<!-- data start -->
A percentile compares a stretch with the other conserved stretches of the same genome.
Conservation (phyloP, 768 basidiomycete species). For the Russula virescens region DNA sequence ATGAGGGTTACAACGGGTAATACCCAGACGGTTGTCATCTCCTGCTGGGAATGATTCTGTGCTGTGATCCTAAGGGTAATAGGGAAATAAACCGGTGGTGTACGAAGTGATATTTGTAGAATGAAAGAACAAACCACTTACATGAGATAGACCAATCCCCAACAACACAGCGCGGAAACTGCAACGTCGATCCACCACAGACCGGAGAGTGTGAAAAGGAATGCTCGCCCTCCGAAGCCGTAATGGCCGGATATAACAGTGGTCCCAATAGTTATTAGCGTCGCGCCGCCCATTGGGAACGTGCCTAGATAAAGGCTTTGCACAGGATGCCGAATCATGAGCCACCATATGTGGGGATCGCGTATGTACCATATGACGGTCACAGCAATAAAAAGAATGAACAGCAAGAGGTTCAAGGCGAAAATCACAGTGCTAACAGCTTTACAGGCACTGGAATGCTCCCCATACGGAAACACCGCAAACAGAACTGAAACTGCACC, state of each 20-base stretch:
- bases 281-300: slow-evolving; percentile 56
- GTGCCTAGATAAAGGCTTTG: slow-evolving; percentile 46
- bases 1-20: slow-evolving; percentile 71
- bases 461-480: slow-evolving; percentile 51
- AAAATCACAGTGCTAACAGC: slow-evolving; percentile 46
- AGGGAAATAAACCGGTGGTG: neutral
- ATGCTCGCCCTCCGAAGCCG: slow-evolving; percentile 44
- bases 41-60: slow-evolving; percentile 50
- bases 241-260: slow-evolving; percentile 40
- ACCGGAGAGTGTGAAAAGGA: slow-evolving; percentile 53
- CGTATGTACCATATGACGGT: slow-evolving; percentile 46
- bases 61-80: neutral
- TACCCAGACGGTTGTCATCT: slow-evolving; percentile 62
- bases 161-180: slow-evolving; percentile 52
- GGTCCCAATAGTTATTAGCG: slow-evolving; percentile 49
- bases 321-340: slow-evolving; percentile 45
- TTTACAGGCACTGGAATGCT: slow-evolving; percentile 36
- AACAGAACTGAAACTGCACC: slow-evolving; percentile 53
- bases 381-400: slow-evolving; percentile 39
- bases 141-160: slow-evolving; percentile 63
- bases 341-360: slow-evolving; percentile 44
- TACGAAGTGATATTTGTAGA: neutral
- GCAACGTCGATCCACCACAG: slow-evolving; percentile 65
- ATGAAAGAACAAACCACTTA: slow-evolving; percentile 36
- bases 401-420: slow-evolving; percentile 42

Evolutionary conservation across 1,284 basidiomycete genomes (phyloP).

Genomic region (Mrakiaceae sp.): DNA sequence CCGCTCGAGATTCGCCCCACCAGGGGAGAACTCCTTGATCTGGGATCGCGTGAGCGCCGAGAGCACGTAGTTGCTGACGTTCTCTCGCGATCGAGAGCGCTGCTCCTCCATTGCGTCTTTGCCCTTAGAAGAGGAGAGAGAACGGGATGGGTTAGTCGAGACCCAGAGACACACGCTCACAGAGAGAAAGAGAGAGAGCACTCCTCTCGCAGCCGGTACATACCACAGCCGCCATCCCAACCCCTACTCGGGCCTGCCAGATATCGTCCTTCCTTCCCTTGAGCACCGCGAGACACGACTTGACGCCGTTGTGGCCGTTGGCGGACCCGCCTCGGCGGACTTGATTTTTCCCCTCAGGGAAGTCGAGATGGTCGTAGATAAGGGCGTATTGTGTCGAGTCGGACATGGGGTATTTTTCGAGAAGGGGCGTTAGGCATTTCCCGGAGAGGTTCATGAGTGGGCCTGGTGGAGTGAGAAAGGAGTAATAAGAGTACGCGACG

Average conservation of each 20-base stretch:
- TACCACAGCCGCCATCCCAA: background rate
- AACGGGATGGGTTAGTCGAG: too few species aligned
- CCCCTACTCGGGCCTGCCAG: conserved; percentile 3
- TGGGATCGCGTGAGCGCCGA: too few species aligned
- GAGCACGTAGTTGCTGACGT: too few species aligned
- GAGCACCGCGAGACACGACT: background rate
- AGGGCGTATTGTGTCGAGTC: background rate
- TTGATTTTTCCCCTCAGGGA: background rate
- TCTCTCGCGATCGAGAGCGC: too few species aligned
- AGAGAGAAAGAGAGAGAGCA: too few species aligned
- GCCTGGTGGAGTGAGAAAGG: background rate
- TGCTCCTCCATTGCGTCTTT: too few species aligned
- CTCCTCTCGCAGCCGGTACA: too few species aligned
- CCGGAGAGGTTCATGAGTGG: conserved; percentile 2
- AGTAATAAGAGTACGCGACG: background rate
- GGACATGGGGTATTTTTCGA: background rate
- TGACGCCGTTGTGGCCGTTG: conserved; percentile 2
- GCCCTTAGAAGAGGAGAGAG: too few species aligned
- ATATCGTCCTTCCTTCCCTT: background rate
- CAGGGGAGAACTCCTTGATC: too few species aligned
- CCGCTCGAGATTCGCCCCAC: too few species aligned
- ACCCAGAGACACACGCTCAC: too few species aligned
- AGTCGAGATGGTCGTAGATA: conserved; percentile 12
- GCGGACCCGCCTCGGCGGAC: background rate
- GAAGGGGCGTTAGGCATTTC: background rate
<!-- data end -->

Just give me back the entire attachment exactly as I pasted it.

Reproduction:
A percentile compares a stretch with the other conserved stretches of the same genome.
Conservation (phyloP, 768 basidiomycete species). For the Russula virescens region DNA sequence ATGAGGGTTACAACGGGTAATACCCAGACGGTTGTCATCTCCTGCTGGGAATGATTCTGTGCTGTGATCCTAAGGGTAATAGGGAAATAAACCGGTGGTGTACGAAGTGATATTTGTAGAATGAAAGAACAAACCACTTACATGAGATAGACCAATCCCCAACAACACAGCGCGGAAACTGCAACGTCGATCCACCACAGACCGGAGAGTGTGAAAAGGAATGCTCGCCCTCCGAAGCCGTAATGGCCGGATATAACAGTGGTCCCAATAGTTATTAGCGTCGCGCCGCCCATTGGGAACGTGCCTAGATAAAGGCTTTGCACAGGATGCCGAATCATGAGCCACCATATGTGGGGATCGCGTATGTACCATATGACGGTCACAGCAATAAAAAGAATGAACAGCAAGAGGTTCAAGGCGAAAATCACAGTGCTAACAGCTTTACAGGCACTGGAATGCTCCCCATACGGAAACACCGCAAACAGAACTGAAACTGCACC, state of each 20-base stretch:
- bases 281-300: slow-evolving; percentile 56
- GTGCCTAGATAAAGGCTTTG: slow-evolving; percentile 46
- bases 1-20: slow-evolving; percentile 71
- bases 461-480: slow-evolving; percentile 51
- AAAATCACAGTGCTAACAGC: slow-evolving; percentile 46
- AGGGAAATAAACCGGTGGTG: neutral
- ATGCTCGCCCTCCGAAGCCG: slow-evolving; percentile 44
- bases 41-60: slow-evolving; percentile 50
- bases 241-260: slow-evolving; percentile 40
- ACCGGAGAGTGTGAAAAGGA: slow-evolving; percentile 53
- CGTATGTACCATATGACGGT: slow-evolving; percentile 46
- bases 61-80: neutral
- TACCCAGACGGTTGTCATCT: slow-evolving; percentile 62
- bases 161-180: slow-evolving; percentile 52
- GGTCCCAATAGTTATTAGCG: slow-evolving; percentile 49
- bases 321-340: slow-evolving; percentile 45
- TTTACAGGCACTGGAATGCT: slow-evolving; percentile 36
- AACAGAACTGAAACTGCACC: slow-evolving; percentile 53
- bases 381-400: slow-evolving; percentile 39
- bases 141-160: slow-evolving; percentile 63
- bases 341-360: slow-evolving; percentile 44
- TACGAAGTGATATTTGTAGA: neutral
- GCAACGTCGATCCACCACAG: slow-evolving; percentile 65
- ATGAAAGAACAAACCACTTA: slow-evolving; percentile 36
- bases 401-420: slow-evolving; percentile 42

Evolutionary conservation across 1,284 basidiomycete genomes (phyloP).

Genomic region (Mrakiaceae sp.): DNA sequence CCGCTCGAGATTCGCCCCACCAGGGGAGAACTCCTTGATCTGGGATCGCGTGAGCGCCGAGAGCACGTAGTTGCTGACGTTCTCTCGCGATCGAGAGCGCTGCTCCTCCATTGCGTCTTTGCCCTTAGAAGAGGAGAGAGAACGGGATGGGTTAGTCGAGACCCAGAGACACACGCTCACAGAGAGAAAGAGAGAGAGCACTCCTCTCGCAGCCGGTACATACCACAGCCGCCATCCCAACCCCTACTCGGGCCTGCCAGATATCGTCCTTCCTTCCCTTGAGCACCGCGAGACACGACTTGACGCCGTTGTGGCCGTTGGCGGACCCGCCTCGGCGGACTTGATTTTTCCCCTCAGGGAAGTCGAGATGGTCGTAGATAAGGGCGTATTGTGTCGAGTCGGACATGGGGTATTTTTCGAGAAGGGGCGTTAGGCATTTCCCGGAGAGGTTCATGAGTGGGCCTGGTGGAGTGAGAAAGGAGTAATAAGAGTACGCGACG

Average conservation of each 20-base stretch:
- TACCACAGCCGCCATCCCAA: background rate
- AACGGGATGGGTTAGTCGAG: too few species aligned
- CCCCTACTCGGGCCTGCCAG: conserved; percentile 3
- TGGGATCGCGTGAGCGCCGA: too few species aligned
- GAGCACGTAGTTGCTGACGT: too few species aligned
- GAGCACCGCGAGACACGACT: background rate
- AGGGCGTATTGTGTCGAGTC: background rate
- TTGATTTTTCCCCTCAGGGA: background rate
- TCTCTCGCGATCGAGAGCGC: too few species aligned
- AGAGAGAAAGAGAGAGAGCA: too few species aligned
- GCCTGGTGGAGTGAGAAAGG: background rate
- TGCTCCTCCATTGCGTCTTT: too few species aligned
- CTCCTCTCGCAGCCGGTACA: too few species aligned
- CCGGAGAGGTTCATGAGTGG: conserved; percentile 2
- AGTAATAAGAGTACGCGACG: background rate
- GGACATGGGGTATTTTTCGA: background rate
- TGACGCCGTTGTGGCCGTTG: conserved; percentile 2
- GCCCTTAGAAGAGGAGAGAG: too few species aligned
- ATATCGTCCTTCCTTCCCTT: background rate
- CAGGGGAGAACTCCTTGATC: too few species aligned
- CCGCTCGAGATTCGCCCCAC: too few species aligned
- ACCCAGAGACACACGCTCAC: too few species aligned
- AGTCGAGATGGTCGTAGATA: conserved; percentile 12
- GCGGACCCGCCTCGGCGGAC: background rate
- GAAGGGGCGTTAGGCATTTC: background rate